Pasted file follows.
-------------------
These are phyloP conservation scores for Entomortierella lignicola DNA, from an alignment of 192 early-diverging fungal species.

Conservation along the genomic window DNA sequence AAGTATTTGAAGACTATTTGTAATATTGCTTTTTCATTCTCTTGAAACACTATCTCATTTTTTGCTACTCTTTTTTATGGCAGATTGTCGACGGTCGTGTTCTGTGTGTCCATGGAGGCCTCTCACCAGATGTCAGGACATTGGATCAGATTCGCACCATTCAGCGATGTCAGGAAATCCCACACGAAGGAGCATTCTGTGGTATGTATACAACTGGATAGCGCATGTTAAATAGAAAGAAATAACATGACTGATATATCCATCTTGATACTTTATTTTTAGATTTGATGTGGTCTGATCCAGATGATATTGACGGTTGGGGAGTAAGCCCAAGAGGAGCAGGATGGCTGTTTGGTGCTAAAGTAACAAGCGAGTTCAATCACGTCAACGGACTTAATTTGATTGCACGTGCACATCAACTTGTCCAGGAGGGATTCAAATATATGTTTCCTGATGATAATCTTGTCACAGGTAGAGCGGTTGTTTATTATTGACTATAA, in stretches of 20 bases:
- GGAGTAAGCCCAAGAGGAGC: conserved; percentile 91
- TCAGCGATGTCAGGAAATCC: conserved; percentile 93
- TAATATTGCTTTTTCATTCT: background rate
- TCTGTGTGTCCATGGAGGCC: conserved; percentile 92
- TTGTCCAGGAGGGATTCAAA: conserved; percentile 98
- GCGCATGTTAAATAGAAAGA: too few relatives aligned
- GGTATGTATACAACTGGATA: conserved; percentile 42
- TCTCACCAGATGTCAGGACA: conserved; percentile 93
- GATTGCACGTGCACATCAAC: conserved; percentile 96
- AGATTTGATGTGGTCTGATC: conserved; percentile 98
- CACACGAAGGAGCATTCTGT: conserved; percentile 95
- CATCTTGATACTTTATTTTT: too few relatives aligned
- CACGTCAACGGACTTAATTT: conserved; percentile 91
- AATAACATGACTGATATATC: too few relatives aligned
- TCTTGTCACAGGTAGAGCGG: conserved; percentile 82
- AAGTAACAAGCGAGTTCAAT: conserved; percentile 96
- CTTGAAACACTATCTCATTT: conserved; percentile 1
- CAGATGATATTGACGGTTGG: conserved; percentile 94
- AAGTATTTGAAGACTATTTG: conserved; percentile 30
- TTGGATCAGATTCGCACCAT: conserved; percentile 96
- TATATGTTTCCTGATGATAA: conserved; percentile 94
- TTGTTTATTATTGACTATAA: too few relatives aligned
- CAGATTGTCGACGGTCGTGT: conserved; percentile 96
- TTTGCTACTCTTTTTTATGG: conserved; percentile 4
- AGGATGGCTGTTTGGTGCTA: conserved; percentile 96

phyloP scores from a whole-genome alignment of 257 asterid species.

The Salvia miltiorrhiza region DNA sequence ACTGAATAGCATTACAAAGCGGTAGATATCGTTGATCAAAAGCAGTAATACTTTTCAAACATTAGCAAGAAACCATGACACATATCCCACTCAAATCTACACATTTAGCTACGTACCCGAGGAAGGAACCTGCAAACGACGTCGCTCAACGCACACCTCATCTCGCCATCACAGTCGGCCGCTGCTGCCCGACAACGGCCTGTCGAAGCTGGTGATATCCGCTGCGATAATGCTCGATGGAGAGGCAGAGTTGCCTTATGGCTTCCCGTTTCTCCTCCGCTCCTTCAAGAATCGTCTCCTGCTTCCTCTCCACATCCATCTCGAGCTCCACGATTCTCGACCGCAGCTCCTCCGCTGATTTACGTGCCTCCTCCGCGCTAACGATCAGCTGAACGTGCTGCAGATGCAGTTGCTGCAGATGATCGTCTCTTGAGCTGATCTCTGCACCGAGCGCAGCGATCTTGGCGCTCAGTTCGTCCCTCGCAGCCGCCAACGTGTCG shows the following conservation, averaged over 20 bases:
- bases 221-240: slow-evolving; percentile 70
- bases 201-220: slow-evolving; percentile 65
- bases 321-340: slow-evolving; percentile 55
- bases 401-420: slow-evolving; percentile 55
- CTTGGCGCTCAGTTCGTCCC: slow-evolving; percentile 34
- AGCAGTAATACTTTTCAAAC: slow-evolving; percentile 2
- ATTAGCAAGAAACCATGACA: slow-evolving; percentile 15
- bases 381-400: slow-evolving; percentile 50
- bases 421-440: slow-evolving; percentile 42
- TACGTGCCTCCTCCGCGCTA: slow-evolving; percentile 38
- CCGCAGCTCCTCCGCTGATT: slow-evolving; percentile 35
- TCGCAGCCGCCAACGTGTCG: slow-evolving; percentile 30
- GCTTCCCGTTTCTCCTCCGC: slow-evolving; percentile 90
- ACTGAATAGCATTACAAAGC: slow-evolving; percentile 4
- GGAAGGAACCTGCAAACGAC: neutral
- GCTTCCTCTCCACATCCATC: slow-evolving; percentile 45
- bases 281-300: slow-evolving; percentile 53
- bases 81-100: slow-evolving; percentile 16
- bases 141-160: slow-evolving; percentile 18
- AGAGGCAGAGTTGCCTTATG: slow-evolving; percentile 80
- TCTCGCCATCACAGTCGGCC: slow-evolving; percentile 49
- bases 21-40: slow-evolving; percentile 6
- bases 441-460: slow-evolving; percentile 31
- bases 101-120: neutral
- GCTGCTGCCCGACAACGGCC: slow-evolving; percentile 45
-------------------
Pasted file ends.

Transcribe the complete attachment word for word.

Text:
These are phyloP conservation scores for Entomortierella lignicola DNA, from an alignment of 192 early-diverging fungal species.

Conservation along the genomic window DNA sequence AAGTATTTGAAGACTATTTGTAATATTGCTTTTTCATTCTCTTGAAACACTATCTCATTTTTTGCTACTCTTTTTTATGGCAGATTGTCGACGGTCGTGTTCTGTGTGTCCATGGAGGCCTCTCACCAGATGTCAGGACATTGGATCAGATTCGCACCATTCAGCGATGTCAGGAAATCCCACACGAAGGAGCATTCTGTGGTATGTATACAACTGGATAGCGCATGTTAAATAGAAAGAAATAACATGACTGATATATCCATCTTGATACTTTATTTTTAGATTTGATGTGGTCTGATCCAGATGATATTGACGGTTGGGGAGTAAGCCCAAGAGGAGCAGGATGGCTGTTTGGTGCTAAAGTAACAAGCGAGTTCAATCACGTCAACGGACTTAATTTGATTGCACGTGCACATCAACTTGTCCAGGAGGGATTCAAATATATGTTTCCTGATGATAATCTTGTCACAGGTAGAGCGGTTGTTTATTATTGACTATAA, in stretches of 20 bases:
- GGAGTAAGCCCAAGAGGAGC: conserved; percentile 91
- TCAGCGATGTCAGGAAATCC: conserved; percentile 93
- TAATATTGCTTTTTCATTCT: background rate
- TCTGTGTGTCCATGGAGGCC: conserved; percentile 92
- TTGTCCAGGAGGGATTCAAA: conserved; percentile 98
- GCGCATGTTAAATAGAAAGA: too few relatives aligned
- GGTATGTATACAACTGGATA: conserved; percentile 42
- TCTCACCAGATGTCAGGACA: conserved; percentile 93
- GATTGCACGTGCACATCAAC: conserved; percentile 96
- AGATTTGATGTGGTCTGATC: conserved; percentile 98
- CACACGAAGGAGCATTCTGT: conserved; percentile 95
- CATCTTGATACTTTATTTTT: too few relatives aligned
- CACGTCAACGGACTTAATTT: conserved; percentile 91
- AATAACATGACTGATATATC: too few relatives aligned
- TCTTGTCACAGGTAGAGCGG: conserved; percentile 82
- AAGTAACAAGCGAGTTCAAT: conserved; percentile 96
- CTTGAAACACTATCTCATTT: conserved; percentile 1
- CAGATGATATTGACGGTTGG: conserved; percentile 94
- AAGTATTTGAAGACTATTTG: conserved; percentile 30
- TTGGATCAGATTCGCACCAT: conserved; percentile 96
- TATATGTTTCCTGATGATAA: conserved; percentile 94
- TTGTTTATTATTGACTATAA: too few relatives aligned
- CAGATTGTCGACGGTCGTGT: conserved; percentile 96
- TTTGCTACTCTTTTTTATGG: conserved; percentile 4
- AGGATGGCTGTTTGGTGCTA: conserved; percentile 96

phyloP scores from a whole-genome alignment of 257 asterid species.

The Salvia miltiorrhiza region DNA sequence ACTGAATAGCATTACAAAGCGGTAGATATCGTTGATCAAAAGCAGTAATACTTTTCAAACATTAGCAAGAAACCATGACACATATCCCACTCAAATCTACACATTTAGCTACGTACCCGAGGAAGGAACCTGCAAACGACGTCGCTCAACGCACACCTCATCTCGCCATCACAGTCGGCCGCTGCTGCCCGACAACGGCCTGTCGAAGCTGGTGATATCCGCTGCGATAATGCTCGATGGAGAGGCAGAGTTGCCTTATGGCTTCCCGTTTCTCCTCCGCTCCTTCAAGAATCGTCTCCTGCTTCCTCTCCACATCCATCTCGAGCTCCACGATTCTCGACCGCAGCTCCTCCGCTGATTTACGTGCCTCCTCCGCGCTAACGATCAGCTGAACGTGCTGCAGATGCAGTTGCTGCAGATGATCGTCTCTTGAGCTGATCTCTGCACCGAGCGCAGCGATCTTGGCGCTCAGTTCGTCCCTCGCAGCCGCCAACGTGTCG shows the following conservation, averaged over 20 bases:
- bases 221-240: slow-evolving; percentile 70
- bases 201-220: slow-evolving; percentile 65
- bases 321-340: slow-evolving; percentile 55
- bases 401-420: slow-evolving; percentile 55
- CTTGGCGCTCAGTTCGTCCC: slow-evolving; percentile 34
- AGCAGTAATACTTTTCAAAC: slow-evolving; percentile 2
- ATTAGCAAGAAACCATGACA: slow-evolving; percentile 15
- bases 381-400: slow-evolving; percentile 50
- bases 421-440: slow-evolving; percentile 42
- TACGTGCCTCCTCCGCGCTA: slow-evolving; percentile 38
- CCGCAGCTCCTCCGCTGATT: slow-evolving; percentile 35
- TCGCAGCCGCCAACGTGTCG: slow-evolving; percentile 30
- GCTTCCCGTTTCTCCTCCGC: slow-evolving; percentile 90
- ACTGAATAGCATTACAAAGC: slow-evolving; percentile 4
- GGAAGGAACCTGCAAACGAC: neutral
- GCTTCCTCTCCACATCCATC: slow-evolving; percentile 45
- bases 281-300: slow-evolving; percentile 53
- bases 81-100: slow-evolving; percentile 16
- bases 141-160: slow-evolving; percentile 18
- AGAGGCAGAGTTGCCTTATG: slow-evolving; percentile 80
- TCTCGCCATCACAGTCGGCC: slow-evolving; percentile 49
- bases 21-40: slow-evolving; percentile 6
- bases 441-460: slow-evolving; percentile 31
- bases 101-120: neutral
- GCTGCTGCCCGACAACGGCC: slow-evolving; percentile 45